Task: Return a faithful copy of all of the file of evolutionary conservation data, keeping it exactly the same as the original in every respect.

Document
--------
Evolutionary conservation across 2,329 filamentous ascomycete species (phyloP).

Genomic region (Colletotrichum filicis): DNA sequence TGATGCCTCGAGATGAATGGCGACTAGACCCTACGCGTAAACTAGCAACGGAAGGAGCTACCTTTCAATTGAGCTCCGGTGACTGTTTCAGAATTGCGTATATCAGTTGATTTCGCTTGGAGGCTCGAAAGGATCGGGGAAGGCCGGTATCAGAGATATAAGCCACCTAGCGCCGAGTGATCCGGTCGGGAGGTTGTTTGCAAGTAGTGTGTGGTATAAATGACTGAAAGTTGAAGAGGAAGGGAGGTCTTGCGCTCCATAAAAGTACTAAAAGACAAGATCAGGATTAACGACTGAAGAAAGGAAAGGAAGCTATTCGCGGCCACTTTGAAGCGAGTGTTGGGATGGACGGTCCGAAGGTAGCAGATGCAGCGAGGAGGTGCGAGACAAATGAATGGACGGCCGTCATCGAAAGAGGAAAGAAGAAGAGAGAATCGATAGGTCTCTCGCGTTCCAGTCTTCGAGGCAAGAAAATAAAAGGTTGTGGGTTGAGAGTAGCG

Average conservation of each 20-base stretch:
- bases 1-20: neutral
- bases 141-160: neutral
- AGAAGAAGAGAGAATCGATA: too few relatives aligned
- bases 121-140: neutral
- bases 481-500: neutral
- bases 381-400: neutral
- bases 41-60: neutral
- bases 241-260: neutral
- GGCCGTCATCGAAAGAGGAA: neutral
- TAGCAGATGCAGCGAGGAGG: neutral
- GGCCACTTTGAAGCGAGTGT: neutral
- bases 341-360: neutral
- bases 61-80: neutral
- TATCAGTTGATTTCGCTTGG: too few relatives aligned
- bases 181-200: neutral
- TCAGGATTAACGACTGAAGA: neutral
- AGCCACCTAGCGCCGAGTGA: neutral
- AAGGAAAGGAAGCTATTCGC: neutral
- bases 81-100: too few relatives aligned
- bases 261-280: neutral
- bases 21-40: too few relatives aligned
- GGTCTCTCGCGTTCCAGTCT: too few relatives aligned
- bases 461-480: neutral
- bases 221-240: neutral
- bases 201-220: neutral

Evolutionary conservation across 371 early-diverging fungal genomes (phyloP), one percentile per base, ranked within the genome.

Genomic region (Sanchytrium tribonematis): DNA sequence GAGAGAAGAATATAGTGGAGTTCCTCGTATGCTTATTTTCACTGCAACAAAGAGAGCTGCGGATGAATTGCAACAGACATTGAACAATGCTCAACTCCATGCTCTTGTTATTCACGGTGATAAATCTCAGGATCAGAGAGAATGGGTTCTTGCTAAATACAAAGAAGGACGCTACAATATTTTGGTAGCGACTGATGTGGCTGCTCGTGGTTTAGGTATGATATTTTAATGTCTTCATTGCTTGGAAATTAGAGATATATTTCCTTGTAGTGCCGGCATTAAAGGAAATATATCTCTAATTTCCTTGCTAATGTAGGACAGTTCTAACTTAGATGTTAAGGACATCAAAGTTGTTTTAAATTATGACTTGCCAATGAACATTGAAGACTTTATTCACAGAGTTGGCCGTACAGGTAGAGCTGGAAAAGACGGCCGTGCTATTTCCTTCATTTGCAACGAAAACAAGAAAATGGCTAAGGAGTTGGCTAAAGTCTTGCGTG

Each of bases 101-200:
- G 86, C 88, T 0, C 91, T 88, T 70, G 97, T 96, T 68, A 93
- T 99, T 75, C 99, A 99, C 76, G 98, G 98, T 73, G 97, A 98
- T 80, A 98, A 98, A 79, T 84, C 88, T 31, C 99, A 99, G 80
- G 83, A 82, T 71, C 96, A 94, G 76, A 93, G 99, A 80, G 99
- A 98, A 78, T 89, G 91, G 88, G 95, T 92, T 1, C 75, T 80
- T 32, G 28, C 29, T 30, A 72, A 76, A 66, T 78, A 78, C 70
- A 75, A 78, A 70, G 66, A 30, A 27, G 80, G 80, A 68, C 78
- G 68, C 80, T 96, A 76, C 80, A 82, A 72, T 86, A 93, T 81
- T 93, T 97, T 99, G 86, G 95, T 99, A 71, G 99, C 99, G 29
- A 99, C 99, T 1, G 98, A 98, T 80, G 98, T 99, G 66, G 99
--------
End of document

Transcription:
Evolutionary conservation across 2,329 filamentous ascomycete species (phyloP).

Genomic region (Colletotrichum filicis): DNA sequence TGATGCCTCGAGATGAATGGCGACTAGACCCTACGCGTAAACTAGCAACGGAAGGAGCTACCTTTCAATTGAGCTCCGGTGACTGTTTCAGAATTGCGTATATCAGTTGATTTCGCTTGGAGGCTCGAAAGGATCGGGGAAGGCCGGTATCAGAGATATAAGCCACCTAGCGCCGAGTGATCCGGTCGGGAGGTTGTTTGCAAGTAGTGTGTGGTATAAATGACTGAAAGTTGAAGAGGAAGGGAGGTCTTGCGCTCCATAAAAGTACTAAAAGACAAGATCAGGATTAACGACTGAAGAAAGGAAAGGAAGCTATTCGCGGCCACTTTGAAGCGAGTGTTGGGATGGACGGTCCGAAGGTAGCAGATGCAGCGAGGAGGTGCGAGACAAATGAATGGACGGCCGTCATCGAAAGAGGAAAGAAGAAGAGAGAATCGATAGGTCTCTCGCGTTCCAGTCTTCGAGGCAAGAAAATAAAAGGTTGTGGGTTGAGAGTAGCG

Average conservation of each 20-base stretch:
- bases 1-20: neutral
- bases 141-160: neutral
- AGAAGAAGAGAGAATCGATA: too few relatives aligned
- bases 121-140: neutral
- bases 481-500: neutral
- bases 381-400: neutral
- bases 41-60: neutral
- bases 241-260: neutral
- GGCCGTCATCGAAAGAGGAA: neutral
- TAGCAGATGCAGCGAGGAGG: neutral
- GGCCACTTTGAAGCGAGTGT: neutral
- bases 341-360: neutral
- bases 61-80: neutral
- TATCAGTTGATTTCGCTTGG: too few relatives aligned
- bases 181-200: neutral
- TCAGGATTAACGACTGAAGA: neutral
- AGCCACCTAGCGCCGAGTGA: neutral
- AAGGAAAGGAAGCTATTCGC: neutral
- bases 81-100: too few relatives aligned
- bases 261-280: neutral
- bases 21-40: too few relatives aligned
- GGTCTCTCGCGTTCCAGTCT: too few relatives aligned
- bases 461-480: neutral
- bases 221-240: neutral
- bases 201-220: neutral

Evolutionary conservation across 371 early-diverging fungal genomes (phyloP), one percentile per base, ranked within the genome.

Genomic region (Sanchytrium tribonematis): DNA sequence GAGAGAAGAATATAGTGGAGTTCCTCGTATGCTTATTTTCACTGCAACAAAGAGAGCTGCGGATGAATTGCAACAGACATTGAACAATGCTCAACTCCATGCTCTTGTTATTCACGGTGATAAATCTCAGGATCAGAGAGAATGGGTTCTTGCTAAATACAAAGAAGGACGCTACAATATTTTGGTAGCGACTGATGTGGCTGCTCGTGGTTTAGGTATGATATTTTAATGTCTTCATTGCTTGGAAATTAGAGATATATTTCCTTGTAGTGCCGGCATTAAAGGAAATATATCTCTAATTTCCTTGCTAATGTAGGACAGTTCTAACTTAGATGTTAAGGACATCAAAGTTGTTTTAAATTATGACTTGCCAATGAACATTGAAGACTTTATTCACAGAGTTGGCCGTACAGGTAGAGCTGGAAAAGACGGCCGTGCTATTTCCTTCATTTGCAACGAAAACAAGAAAATGGCTAAGGAGTTGGCTAAAGTCTTGCGTG

Each of bases 101-200:
- G 86, C 88, T 0, C 91, T 88, T 70, G 97, T 96, T 68, A 93
- T 99, T 75, C 99, A 99, C 76, G 98, G 98, T 73, G 97, A 98
- T 80, A 98, A 98, A 79, T 84, C 88, T 31, C 99, A 99, G 80
- G 83, A 82, T 71, C 96, A 94, G 76, A 93, G 99, A 80, G 99
- A 98, A 78, T 89, G 91, G 88, G 95, T 92, T 1, C 75, T 80
- T 32, G 28, C 29, T 30, A 72, A 76, A 66, T 78, A 78, C 70
- A 75, A 78, A 70, G 66, A 30, A 27, G 80, G 80, A 68, C 78
- G 68, C 80, T 96, A 76, C 80, A 82, A 72, T 86, A 93, T 81
- T 93, T 97, T 99, G 86, G 95, T 99, A 71, G 99, C 99, G 29
- A 99, C 99, T 1, G 98, A 98, T 80, G 98, T 99, G 66, G 99